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Want to show:

Consider the additive group, $\mathbb{Z}$. Show that the subgroups are of the form $n\mathbb{Z}$, for some $n\in \mathbb{Z}$

Proof:

Note that for $1\in \mathbb{Z}$, $\langle 1\rangle=\mathbb{Z}$, hence $(\mathbb{Z},+)$ is a cyclic group, and therefore every subgroup is cyclic. So let $H \leq \mathbb{Z}$, that means $H = \langle h\rangle = \{ nh\mid n\in \mathbb{Z} \}= h \mathbb{Z}$.

Is the proof correct? May I have feedback, please? Every proof I've seen relies on the division algorithm at some point, isn't the above proof, a more direct proof?

Note: I have considered this to be a corollary to theorem, every subgroup of a cyclic subgroup is cyclic.

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    $\begingroup$ A better proof is given at this duplicate, without using that subgroups of cyclic groups are cyclic. $\endgroup$ – Dietrich Burde May 8 at 21:16
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    $\begingroup$ I'm afraid the the proof of the assertion on subgroups of cyclic groups relies on properties of $\mathbf Z$. $\endgroup$ – Bernard May 8 at 21:16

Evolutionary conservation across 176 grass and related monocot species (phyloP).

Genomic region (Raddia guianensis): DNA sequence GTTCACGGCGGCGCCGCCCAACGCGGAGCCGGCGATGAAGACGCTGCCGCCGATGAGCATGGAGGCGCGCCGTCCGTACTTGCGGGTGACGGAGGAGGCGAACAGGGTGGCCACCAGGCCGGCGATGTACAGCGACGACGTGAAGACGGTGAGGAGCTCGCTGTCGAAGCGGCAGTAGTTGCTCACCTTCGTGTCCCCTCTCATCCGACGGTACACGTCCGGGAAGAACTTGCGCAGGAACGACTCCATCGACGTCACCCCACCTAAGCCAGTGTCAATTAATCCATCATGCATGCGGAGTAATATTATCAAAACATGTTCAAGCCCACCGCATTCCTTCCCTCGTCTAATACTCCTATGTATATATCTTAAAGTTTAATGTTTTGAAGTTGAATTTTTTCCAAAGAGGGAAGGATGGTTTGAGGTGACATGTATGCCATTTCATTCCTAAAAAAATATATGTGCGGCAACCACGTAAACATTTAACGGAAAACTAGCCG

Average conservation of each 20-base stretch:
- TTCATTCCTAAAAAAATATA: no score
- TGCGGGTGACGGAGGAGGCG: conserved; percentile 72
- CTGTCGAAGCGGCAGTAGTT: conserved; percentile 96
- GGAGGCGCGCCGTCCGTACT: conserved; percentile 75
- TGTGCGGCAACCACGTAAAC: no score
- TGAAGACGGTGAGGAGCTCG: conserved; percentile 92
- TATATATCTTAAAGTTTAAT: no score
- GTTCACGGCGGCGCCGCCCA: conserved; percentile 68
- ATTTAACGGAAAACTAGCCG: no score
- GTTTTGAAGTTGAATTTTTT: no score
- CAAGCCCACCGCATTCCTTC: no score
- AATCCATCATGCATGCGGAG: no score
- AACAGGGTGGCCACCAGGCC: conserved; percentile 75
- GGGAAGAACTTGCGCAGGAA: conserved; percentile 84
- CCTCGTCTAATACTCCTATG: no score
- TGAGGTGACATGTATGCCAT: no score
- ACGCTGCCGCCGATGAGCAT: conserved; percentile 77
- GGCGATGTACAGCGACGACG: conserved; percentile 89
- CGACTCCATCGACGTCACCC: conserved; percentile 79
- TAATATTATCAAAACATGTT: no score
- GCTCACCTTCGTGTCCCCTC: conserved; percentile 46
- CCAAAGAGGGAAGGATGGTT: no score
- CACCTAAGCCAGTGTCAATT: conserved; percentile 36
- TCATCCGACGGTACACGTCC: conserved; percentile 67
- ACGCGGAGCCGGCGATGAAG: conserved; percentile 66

• $\begingroup$ @Bernard what does that say about my proof? $\endgroup$ – topologicalmagician May 8 at 21:28
  • $\begingroup$ @DietrichBurde okay, but that doesn't say where my proof fails, may you please elaborate? $\endgroup$ – topologicalmagician May 8 at 21:28
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    $\begingroup$ Your proof has a gap right here: "and therefore every subgroup is cyclic". This statement is true. But you have not justified it. In fact, I would say that the justification of this step is the most important part of the proof. So, your proof is incomplete. $\endgroup$ – Lee Mosher May 8 at 22:04

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